Mentoring is being seen as an increasingly vital tool in the corporate workplace. Christy shared her experience about the benefits she herself has derived from acting as a mentor and how honoured she felt to have such a role. For many years she was a leader in Intellectual Venture’s Senior Women’s Mentoring Circle, comprising a diverse group of senior women who came together to help support each other to achieve their personal and professional goals. Nancy expanded on the theme by detailing how mentoring, sponsorship and coaching can come into play at various key moments during one’s career.
Question of balance
It is more important than ever in today’s fast-moving world to manage not just our careers but also our own personal development, ensuring a balance. Pia explained that the domestic set-up that has allowed her to be at her best professionally is to have a stay-at-home husband. She emphasised the importance of extracurricular activities for ensuring the pressures of work do not overwhelm. She is also a champion of parental leave and has worked to ensure that the people who work for her, both men and women, take up their entitlement in full.
Parity continues to be an issue to the respondents of the Women in Treasury Annual Global Study, with 39% of the 2018 respondents feeling they were not being paid the same as their male counterparts. Nancy was asked to share some implementable advice on negotiating, as this should be at least one route women can take to be paid what they are worth. She suggested those with a grievance over pay should do some research through various means to determine industry benchmarks and company expectations, followed by some tough but fact-based conversations with their managers about what they think they are actually worth. Christy amplified Nancy’s comments by sharing her own approach when negotiating. When asked what her own salary requirements were, she replied, “more is better!” A lesson for us all.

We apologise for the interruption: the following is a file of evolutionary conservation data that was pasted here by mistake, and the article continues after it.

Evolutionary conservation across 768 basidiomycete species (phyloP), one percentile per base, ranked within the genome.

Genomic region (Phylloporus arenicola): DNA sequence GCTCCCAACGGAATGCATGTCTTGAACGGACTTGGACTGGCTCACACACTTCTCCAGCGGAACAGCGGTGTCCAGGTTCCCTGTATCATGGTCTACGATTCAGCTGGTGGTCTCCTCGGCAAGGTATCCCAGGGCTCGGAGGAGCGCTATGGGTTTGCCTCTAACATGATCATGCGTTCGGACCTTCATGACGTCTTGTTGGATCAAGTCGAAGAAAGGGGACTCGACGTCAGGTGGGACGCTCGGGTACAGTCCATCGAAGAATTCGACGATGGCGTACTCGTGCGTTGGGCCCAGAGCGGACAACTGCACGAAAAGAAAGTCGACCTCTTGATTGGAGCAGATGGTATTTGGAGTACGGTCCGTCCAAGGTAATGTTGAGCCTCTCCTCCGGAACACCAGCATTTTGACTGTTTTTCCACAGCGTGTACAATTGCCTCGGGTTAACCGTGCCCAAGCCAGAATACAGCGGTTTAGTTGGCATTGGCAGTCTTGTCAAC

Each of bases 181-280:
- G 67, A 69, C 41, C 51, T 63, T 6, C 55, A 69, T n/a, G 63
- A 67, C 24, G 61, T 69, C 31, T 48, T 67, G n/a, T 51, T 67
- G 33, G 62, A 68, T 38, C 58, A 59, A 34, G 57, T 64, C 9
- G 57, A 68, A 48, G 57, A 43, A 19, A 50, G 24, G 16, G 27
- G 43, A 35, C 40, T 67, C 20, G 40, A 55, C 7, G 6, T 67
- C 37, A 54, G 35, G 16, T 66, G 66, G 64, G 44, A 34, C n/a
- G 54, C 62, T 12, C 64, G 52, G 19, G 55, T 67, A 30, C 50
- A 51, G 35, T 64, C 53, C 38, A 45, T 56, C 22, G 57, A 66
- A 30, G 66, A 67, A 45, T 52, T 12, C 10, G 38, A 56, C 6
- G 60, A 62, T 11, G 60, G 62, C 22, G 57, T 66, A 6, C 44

Outside of our professional communities is a wider community that we all belong to. The Women in Treasury initiative strongly supports and encourages all professionals from the industry to think about the ways in which they can be part of a broader community movement which helps everyone to thrive. Christy shared her experiences of serving on the board of FIRST Washington, a STEM and mentor-based organisation, and of the importance of finding opportunities to contribute and give back to our communities.
Pia’s final piece of advice was to be “real and authentic”, noting her own experience of being honest and human in front of her team at critical moments and seeing how powerful that can be.
The event ended on an emotive note, as the panellists spoke of the special and unique individuals who had most inspired them in their own journeys to where they are today. They included the story of one woman who went from segregated schooling to M.I.T and then to running a large corporation. What was noticeable in all four individuals who were highlighted as an inspiration by our panellists was their human traits of authenticity, kindness, determination and respect. What never fails to surprise at our discussions on career development is how important it is to be ourselves and to cultivate the best version of that as we advance up the ladder.